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rookie needs help

Posted by matthew spraker  
matthew spraker March 07, 2012 12:41AM
Ive recently got into rockhounding and am new at this, so heres the best i can do for the description. smooth silky feel with a pinkish tan color with bits of blue black blended in. is the cleavage the 57 degrees, im pretty sure its not 90. the side not cleaved in which i included in the pics seems more grayish tan and has a finely grained texture. im guessing that the weather has an effect on the exposed side causing the different texture as compared to the cleaved sides. am i right and does this happen to alot of rocks. seems kinda heavy for its size. found in southwest virginia. thank you for your time. i do have the national audubon field guide but seems a bit overwhelming to me. thank you for your time.
open | download - DSCF2660.JPG (106.4 KB)
open | download - DSCF2661.JPG (118.5 KB)
open | download - DSCF2662.JPG (128.4 KB)
Don Saathoff March 07, 2012 01:08AM
Hello Matthew and welcome to mindat!!!

A bit more information would help. First, your photos are great but we need some diagnostic data: can you make a scratch in the specimen (that will catch your fingernail) with a knife blade? Will it scratch glass? Does it leave a colored streak on unglazed porcelain (the underside of your toilet tank cover)?

A first guess would be chert. I don't see a cleavage, just some cracks and spalling and a hint of a conchoidal (shell-like) fracture.

Get back to us with some more data.....

José Zendrera March 07, 2012 01:40AM
I agree with Don, this material could be many things: feldspar, quartz, limestone...

In addition to what Ron said, to discard limestone you can do a test with hydrochloric acid or vinegar (bubbles).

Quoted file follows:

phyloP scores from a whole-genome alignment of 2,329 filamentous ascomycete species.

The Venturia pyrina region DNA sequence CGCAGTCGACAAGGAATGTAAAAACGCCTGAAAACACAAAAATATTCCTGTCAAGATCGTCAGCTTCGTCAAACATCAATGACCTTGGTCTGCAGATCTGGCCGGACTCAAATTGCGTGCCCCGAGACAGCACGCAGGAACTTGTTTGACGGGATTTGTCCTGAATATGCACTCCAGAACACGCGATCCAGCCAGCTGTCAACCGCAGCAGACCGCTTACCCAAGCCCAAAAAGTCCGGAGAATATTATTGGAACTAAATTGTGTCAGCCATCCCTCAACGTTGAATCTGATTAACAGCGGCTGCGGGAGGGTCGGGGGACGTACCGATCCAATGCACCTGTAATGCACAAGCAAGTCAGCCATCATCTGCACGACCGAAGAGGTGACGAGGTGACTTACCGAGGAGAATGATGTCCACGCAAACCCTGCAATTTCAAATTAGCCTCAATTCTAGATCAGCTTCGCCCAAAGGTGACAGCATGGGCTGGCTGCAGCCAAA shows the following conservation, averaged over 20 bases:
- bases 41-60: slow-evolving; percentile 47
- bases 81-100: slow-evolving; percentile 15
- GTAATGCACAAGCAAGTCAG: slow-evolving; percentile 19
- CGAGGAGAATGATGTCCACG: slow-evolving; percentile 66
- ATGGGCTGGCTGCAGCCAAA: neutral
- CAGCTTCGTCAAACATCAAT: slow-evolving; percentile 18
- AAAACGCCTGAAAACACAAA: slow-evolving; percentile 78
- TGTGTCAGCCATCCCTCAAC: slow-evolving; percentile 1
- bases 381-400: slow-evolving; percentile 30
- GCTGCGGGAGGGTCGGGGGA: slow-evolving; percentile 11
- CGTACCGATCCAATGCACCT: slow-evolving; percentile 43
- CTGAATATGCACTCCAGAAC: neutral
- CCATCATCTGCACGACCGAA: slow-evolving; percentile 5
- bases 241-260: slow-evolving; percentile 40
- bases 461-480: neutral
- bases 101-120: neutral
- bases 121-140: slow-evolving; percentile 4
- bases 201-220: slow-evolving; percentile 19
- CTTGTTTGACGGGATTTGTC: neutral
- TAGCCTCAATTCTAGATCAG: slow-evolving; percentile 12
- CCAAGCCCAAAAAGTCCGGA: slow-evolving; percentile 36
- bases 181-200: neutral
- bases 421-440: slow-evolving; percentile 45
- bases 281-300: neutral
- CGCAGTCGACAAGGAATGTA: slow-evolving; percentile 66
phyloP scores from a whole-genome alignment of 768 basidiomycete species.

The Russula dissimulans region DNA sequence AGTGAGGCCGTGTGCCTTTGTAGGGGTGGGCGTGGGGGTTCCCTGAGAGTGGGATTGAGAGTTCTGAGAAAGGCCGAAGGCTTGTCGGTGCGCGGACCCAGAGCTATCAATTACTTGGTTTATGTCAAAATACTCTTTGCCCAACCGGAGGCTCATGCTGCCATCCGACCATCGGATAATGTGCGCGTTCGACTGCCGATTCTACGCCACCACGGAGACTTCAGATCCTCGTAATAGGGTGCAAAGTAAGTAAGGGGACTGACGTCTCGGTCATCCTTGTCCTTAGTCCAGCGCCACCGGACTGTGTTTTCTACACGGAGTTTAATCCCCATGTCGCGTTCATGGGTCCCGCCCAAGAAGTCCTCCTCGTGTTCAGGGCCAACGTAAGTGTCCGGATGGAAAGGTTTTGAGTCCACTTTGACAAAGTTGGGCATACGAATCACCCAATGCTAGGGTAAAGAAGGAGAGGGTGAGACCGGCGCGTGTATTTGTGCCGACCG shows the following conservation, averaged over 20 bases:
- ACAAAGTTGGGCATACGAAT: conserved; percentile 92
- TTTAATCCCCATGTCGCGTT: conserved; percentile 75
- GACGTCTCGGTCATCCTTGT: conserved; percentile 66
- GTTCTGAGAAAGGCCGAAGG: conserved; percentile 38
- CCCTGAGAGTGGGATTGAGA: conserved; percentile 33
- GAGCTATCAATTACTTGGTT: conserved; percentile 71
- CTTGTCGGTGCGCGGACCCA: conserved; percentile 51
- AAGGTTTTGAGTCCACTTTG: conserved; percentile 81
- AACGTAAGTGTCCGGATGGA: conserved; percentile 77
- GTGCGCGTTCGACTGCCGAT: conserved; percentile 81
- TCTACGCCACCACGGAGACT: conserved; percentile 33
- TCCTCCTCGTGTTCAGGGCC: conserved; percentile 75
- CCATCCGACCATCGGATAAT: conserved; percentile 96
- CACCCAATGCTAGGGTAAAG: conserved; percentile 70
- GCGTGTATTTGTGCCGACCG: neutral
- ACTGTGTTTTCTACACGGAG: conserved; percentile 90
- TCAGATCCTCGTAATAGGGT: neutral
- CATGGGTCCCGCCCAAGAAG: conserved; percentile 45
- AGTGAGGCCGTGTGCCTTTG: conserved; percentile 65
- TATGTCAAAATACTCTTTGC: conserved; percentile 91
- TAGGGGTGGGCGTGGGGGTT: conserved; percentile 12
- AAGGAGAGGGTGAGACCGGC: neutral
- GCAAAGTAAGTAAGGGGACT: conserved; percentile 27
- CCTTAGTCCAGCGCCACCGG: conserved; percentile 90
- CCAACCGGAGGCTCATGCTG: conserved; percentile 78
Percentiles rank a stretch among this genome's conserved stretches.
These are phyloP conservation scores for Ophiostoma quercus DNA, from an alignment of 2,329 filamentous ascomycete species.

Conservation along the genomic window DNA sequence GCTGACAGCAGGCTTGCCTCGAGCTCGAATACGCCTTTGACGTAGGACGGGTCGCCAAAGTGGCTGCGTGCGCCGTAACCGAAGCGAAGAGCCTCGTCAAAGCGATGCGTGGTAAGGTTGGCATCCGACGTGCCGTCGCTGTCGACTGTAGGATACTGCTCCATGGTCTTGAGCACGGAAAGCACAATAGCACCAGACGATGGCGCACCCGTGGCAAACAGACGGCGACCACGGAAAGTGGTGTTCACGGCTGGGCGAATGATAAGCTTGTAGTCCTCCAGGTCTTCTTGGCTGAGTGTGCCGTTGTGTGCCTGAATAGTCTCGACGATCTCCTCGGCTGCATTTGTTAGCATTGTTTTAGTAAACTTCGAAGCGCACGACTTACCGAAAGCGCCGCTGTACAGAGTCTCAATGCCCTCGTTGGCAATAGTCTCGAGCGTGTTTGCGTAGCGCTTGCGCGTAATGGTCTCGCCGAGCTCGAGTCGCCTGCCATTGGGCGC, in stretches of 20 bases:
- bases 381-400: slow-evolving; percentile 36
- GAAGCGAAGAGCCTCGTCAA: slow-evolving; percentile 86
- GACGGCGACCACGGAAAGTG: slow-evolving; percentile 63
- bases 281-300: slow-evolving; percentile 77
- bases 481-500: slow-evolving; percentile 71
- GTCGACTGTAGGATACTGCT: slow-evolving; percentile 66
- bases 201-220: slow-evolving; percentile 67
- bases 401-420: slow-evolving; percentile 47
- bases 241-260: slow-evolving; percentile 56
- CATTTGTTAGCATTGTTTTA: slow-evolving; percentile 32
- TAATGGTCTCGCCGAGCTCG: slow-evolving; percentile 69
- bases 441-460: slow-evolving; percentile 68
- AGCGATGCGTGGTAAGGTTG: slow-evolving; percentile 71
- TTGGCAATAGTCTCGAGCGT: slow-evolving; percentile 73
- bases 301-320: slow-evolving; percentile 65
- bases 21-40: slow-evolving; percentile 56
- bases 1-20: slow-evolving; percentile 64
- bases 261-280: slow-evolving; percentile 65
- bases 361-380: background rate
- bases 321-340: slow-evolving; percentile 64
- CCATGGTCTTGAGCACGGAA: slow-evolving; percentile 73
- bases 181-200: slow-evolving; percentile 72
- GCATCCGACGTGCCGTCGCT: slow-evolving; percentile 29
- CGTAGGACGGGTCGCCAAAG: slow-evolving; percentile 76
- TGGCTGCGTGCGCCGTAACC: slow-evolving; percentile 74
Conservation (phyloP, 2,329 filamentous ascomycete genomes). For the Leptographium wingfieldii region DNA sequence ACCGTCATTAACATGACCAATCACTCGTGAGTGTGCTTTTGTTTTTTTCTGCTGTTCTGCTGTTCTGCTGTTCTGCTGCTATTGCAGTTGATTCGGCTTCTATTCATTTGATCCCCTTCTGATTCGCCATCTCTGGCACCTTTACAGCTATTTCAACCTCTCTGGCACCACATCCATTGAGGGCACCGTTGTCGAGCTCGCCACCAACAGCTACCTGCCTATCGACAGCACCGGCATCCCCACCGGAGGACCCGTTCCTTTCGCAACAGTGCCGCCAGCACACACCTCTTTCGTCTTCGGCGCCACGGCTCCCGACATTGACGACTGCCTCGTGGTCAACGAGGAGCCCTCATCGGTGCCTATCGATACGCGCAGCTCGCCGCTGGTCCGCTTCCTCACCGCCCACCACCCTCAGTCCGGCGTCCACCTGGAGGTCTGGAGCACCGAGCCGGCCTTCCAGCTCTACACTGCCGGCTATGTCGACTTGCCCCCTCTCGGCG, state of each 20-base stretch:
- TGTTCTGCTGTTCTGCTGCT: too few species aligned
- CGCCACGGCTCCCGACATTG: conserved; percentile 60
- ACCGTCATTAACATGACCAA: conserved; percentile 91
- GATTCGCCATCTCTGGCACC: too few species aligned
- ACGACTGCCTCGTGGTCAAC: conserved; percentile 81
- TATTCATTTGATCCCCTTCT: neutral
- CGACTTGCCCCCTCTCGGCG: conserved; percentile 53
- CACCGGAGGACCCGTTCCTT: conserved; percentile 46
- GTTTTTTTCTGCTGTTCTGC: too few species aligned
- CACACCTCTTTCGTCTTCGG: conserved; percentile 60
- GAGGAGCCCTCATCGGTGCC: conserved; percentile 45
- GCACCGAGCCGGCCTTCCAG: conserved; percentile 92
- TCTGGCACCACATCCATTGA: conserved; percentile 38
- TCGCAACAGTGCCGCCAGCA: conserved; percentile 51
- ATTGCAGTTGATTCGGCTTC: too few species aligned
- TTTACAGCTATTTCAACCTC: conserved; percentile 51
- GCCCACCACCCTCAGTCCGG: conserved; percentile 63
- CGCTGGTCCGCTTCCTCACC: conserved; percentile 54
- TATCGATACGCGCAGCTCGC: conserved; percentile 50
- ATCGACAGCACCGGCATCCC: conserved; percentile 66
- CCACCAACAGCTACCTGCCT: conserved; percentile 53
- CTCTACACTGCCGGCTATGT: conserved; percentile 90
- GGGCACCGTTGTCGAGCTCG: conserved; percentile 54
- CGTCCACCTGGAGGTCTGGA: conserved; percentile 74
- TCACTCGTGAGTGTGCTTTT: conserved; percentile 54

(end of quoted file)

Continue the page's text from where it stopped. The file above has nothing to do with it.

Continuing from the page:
We wait for your news...

Paul Brandes March 07, 2012 02:03AM
To me, it looks like a piece of quartzite, which is a metamorphosed sandstone.
That would not be unheard of in SW Virginia....
Craig Mercer March 07, 2012 02:19AM
Agreed Paul, I have sold similar pieces labelled as such.

Welcome to mindat Matthew, and goodluck.
matthew spraker March 07, 2012 03:30AM
scratches glass, scratches my knife, vinegar doesnt have an effect, doesnt seem to leave a definite residue on the two porcelains i tried, maybe slightly grey. thanks for the help everyone!
Norman King March 07, 2012 03:55AM
The perfectly-formed, delicate conchoidal fracture in DSCF2661 suggests chert. The grainy, smoothly rounded surface in DSCF2662 is typical for the exterior of a chert nodule. Coloration is perfect for chert. Chert is also found in SW Virginia. Broken surfaces of quartzite tend to be rough instead of smooth, as in your piece. Chert fractures are rarely rough. I think it's chert.

Good work in finding that and doing the analyses!
Keith Wood March 07, 2012 05:05AM
I would have to agree it is likely chert. That means the angle you measured is not cleavage, but rather a random angle of breakage on a rock, which is what chert is - an aggregate of microscopic quartz grains.

Good job using the testing methods, and welcome to Mindat.
Amanda Hawkins March 07, 2012 12:39PM
Jasper? Looks like this one


Edited 1 time(s). Last edit at 03/07/2012 01:31PM by Amanda Hawkins.
open | download - P3040074.JPG (104.5 KB)
open | download - P3050032.JPG (76.9 KB)
José Zendrera March 08, 2012 12:50AM
Chert, jasper, chalcedony, yes, must be criptocrystalline quartz.

open | download - forum11.jpg (106.4 KB)
open | download - forum12.jpg (118.5 KB)
open | download - forum13.jpg (128.4 KB)
Jim Bean March 08, 2012 04:07AM
I agree with Norman and Keith's ID of chert.
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